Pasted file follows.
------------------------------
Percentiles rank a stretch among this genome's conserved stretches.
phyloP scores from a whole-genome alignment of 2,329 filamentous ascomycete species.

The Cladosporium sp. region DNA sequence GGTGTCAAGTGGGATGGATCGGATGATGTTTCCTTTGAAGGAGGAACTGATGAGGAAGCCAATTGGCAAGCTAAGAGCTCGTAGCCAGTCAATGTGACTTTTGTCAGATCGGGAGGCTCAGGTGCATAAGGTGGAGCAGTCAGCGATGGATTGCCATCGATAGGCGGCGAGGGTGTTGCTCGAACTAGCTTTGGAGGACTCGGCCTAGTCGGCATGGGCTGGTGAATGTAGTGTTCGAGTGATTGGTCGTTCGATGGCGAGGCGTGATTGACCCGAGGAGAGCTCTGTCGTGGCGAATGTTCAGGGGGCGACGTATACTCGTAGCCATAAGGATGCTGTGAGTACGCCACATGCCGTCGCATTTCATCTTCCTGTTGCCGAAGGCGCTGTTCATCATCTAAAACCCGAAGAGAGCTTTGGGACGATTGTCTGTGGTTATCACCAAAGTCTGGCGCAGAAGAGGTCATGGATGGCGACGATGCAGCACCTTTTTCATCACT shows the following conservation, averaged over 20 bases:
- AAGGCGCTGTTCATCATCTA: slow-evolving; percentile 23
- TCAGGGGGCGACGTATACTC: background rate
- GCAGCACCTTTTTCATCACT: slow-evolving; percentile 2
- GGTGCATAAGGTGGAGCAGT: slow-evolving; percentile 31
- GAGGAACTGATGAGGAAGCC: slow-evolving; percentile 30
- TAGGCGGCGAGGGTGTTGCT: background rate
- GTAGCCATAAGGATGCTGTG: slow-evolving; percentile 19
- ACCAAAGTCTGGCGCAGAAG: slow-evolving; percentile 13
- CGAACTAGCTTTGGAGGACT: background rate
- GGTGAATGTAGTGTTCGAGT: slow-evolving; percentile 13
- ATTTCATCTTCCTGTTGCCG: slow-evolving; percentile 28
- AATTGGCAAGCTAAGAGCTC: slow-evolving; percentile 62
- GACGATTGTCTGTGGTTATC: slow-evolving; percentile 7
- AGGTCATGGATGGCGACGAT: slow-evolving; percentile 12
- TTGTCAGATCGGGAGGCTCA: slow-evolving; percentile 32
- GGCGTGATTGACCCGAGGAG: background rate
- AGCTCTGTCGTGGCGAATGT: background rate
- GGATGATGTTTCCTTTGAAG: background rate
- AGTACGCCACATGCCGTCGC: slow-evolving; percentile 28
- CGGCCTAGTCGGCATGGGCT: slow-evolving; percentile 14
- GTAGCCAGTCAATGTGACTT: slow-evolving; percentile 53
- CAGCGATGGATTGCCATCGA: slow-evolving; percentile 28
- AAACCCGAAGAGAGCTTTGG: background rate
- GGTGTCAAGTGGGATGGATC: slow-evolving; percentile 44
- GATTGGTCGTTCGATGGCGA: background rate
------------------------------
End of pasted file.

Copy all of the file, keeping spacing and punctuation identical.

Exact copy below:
Percentiles rank a stretch among this genome's conserved stretches.
phyloP scores from a whole-genome alignment of 2,329 filamentous ascomycete species.

The Cladosporium sp. region DNA sequence GGTGTCAAGTGGGATGGATCGGATGATGTTTCCTTTGAAGGAGGAACTGATGAGGAAGCCAATTGGCAAGCTAAGAGCTCGTAGCCAGTCAATGTGACTTTTGTCAGATCGGGAGGCTCAGGTGCATAAGGTGGAGCAGTCAGCGATGGATTGCCATCGATAGGCGGCGAGGGTGTTGCTCGAACTAGCTTTGGAGGACTCGGCCTAGTCGGCATGGGCTGGTGAATGTAGTGTTCGAGTGATTGGTCGTTCGATGGCGAGGCGTGATTGACCCGAGGAGAGCTCTGTCGTGGCGAATGTTCAGGGGGCGACGTATACTCGTAGCCATAAGGATGCTGTGAGTACGCCACATGCCGTCGCATTTCATCTTCCTGTTGCCGAAGGCGCTGTTCATCATCTAAAACCCGAAGAGAGCTTTGGGACGATTGTCTGTGGTTATCACCAAAGTCTGGCGCAGAAGAGGTCATGGATGGCGACGATGCAGCACCTTTTTCATCACT shows the following conservation, averaged over 20 bases:
- AAGGCGCTGTTCATCATCTA: slow-evolving; percentile 23
- TCAGGGGGCGACGTATACTC: background rate
- GCAGCACCTTTTTCATCACT: slow-evolving; percentile 2
- GGTGCATAAGGTGGAGCAGT: slow-evolving; percentile 31
- GAGGAACTGATGAGGAAGCC: slow-evolving; percentile 30
- TAGGCGGCGAGGGTGTTGCT: background rate
- GTAGCCATAAGGATGCTGTG: slow-evolving; percentile 19
- ACCAAAGTCTGGCGCAGAAG: slow-evolving; percentile 13
- CGAACTAGCTTTGGAGGACT: background rate
- GGTGAATGTAGTGTTCGAGT: slow-evolving; percentile 13
- ATTTCATCTTCCTGTTGCCG: slow-evolving; percentile 28
- AATTGGCAAGCTAAGAGCTC: slow-evolving; percentile 62
- GACGATTGTCTGTGGTTATC: slow-evolving; percentile 7
- AGGTCATGGATGGCGACGAT: slow-evolving; percentile 12
- TTGTCAGATCGGGAGGCTCA: slow-evolving; percentile 32
- GGCGTGATTGACCCGAGGAG: background rate
- AGCTCTGTCGTGGCGAATGT: background rate
- GGATGATGTTTCCTTTGAAG: background rate
- AGTACGCCACATGCCGTCGC: slow-evolving; percentile 28
- CGGCCTAGTCGGCATGGGCT: slow-evolving; percentile 14
- GTAGCCAGTCAATGTGACTT: slow-evolving; percentile 53
- CAGCGATGGATTGCCATCGA: slow-evolving; percentile 28
- AAACCCGAAGAGAGCTTTGG: background rate
- GGTGTCAAGTGGGATGGATC: slow-evolving; percentile 44
- GATTGGTCGTTCGATGGCGA: background rate